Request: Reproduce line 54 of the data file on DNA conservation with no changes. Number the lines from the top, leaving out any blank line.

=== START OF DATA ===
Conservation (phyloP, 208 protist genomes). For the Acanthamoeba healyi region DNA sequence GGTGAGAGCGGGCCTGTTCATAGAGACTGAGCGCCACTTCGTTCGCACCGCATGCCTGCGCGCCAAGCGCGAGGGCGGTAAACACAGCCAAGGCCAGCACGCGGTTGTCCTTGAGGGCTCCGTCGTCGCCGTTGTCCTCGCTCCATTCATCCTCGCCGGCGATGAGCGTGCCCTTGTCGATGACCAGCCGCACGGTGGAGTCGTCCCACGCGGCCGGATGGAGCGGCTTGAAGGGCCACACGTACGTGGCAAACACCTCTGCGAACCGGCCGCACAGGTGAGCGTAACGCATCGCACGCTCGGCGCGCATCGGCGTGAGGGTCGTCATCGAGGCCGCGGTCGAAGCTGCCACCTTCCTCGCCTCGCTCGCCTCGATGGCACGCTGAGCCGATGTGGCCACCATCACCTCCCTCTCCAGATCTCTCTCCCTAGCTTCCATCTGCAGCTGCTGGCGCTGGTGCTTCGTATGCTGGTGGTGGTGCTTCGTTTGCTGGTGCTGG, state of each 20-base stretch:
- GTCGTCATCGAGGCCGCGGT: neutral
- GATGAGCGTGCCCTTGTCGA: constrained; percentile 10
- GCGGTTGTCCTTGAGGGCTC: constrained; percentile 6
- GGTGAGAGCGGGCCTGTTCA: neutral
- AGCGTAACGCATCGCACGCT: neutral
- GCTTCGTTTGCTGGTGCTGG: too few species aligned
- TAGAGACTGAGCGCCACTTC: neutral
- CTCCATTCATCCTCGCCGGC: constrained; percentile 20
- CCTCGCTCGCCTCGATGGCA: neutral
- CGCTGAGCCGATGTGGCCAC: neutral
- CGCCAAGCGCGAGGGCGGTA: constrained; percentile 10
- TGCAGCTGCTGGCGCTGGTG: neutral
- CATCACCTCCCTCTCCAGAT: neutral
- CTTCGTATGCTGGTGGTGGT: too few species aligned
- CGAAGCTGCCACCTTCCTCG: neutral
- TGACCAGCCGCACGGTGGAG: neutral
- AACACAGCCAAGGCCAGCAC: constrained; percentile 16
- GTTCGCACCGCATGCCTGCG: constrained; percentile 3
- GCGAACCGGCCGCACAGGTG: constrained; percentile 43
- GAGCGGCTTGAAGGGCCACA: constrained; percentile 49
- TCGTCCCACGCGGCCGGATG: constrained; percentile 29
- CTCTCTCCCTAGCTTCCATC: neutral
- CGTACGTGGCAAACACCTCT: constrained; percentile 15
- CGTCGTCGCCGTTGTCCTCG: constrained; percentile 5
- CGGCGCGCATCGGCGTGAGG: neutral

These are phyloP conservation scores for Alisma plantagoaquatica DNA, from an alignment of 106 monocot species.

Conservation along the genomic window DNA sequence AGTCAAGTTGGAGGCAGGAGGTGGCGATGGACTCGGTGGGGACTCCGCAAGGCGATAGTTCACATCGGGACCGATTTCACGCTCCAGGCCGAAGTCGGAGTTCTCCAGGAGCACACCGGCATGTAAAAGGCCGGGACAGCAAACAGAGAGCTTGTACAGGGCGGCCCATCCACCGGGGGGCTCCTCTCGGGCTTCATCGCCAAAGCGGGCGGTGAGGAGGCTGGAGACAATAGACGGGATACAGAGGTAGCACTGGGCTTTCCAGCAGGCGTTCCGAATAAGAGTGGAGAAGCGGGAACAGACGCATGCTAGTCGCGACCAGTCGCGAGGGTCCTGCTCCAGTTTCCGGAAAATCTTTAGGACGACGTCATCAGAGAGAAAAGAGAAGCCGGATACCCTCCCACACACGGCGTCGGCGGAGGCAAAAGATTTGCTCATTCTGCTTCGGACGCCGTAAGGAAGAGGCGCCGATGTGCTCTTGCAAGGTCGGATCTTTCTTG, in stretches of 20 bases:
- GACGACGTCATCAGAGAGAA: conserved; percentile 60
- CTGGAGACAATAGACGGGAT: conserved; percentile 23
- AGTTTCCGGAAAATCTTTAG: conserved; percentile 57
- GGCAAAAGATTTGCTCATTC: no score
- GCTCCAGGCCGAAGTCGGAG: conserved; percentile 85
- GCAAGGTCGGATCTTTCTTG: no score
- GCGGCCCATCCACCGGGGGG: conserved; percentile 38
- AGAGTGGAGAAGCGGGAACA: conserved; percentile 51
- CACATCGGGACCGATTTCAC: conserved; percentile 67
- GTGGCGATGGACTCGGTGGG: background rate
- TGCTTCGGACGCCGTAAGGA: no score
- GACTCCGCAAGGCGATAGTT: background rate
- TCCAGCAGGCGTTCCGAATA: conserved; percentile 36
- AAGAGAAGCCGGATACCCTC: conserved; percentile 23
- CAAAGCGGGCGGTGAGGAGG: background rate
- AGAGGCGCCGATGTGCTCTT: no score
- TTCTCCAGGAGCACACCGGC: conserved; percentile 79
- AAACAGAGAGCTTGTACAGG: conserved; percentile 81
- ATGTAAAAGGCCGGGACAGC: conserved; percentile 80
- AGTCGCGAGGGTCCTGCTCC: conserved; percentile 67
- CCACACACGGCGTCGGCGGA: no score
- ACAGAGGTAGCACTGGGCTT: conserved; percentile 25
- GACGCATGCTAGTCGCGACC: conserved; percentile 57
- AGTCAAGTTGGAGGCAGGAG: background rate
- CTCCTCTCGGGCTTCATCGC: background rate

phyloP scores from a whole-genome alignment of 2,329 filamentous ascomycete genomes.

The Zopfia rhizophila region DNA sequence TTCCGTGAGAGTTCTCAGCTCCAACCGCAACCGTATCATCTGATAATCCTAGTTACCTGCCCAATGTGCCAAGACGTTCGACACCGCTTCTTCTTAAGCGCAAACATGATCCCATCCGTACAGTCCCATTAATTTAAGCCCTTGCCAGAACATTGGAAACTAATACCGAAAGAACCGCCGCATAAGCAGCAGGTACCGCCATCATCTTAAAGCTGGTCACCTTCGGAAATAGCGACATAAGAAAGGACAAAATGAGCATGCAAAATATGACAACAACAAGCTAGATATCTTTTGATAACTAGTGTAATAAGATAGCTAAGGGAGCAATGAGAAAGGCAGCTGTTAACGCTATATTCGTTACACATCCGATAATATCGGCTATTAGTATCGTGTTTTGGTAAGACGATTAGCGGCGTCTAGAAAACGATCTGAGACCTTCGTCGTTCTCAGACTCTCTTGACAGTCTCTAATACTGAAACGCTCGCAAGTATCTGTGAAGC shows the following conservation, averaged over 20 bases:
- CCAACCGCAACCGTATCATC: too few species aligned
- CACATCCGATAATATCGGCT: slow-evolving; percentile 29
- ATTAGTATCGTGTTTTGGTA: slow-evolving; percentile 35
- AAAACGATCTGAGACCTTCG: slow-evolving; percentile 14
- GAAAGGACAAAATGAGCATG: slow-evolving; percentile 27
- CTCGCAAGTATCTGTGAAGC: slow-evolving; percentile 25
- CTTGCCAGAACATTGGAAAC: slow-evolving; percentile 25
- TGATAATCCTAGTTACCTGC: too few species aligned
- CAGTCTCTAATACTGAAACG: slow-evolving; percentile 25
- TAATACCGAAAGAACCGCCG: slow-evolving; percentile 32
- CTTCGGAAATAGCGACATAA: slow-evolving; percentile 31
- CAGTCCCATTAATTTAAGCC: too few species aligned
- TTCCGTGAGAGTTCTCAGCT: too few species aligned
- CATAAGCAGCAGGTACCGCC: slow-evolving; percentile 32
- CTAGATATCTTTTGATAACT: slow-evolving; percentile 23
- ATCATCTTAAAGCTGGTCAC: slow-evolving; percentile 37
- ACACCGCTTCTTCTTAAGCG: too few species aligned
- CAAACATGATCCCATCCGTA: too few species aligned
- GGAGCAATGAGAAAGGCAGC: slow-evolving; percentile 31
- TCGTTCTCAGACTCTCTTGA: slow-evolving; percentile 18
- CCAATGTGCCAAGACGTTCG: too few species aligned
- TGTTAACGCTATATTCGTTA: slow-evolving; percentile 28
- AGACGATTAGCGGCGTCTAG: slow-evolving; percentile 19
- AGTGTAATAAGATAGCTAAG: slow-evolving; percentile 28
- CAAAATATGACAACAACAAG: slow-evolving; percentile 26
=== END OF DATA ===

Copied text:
phyloP scores from a whole-genome alignment of 2,329 filamentous ascomycete genomes.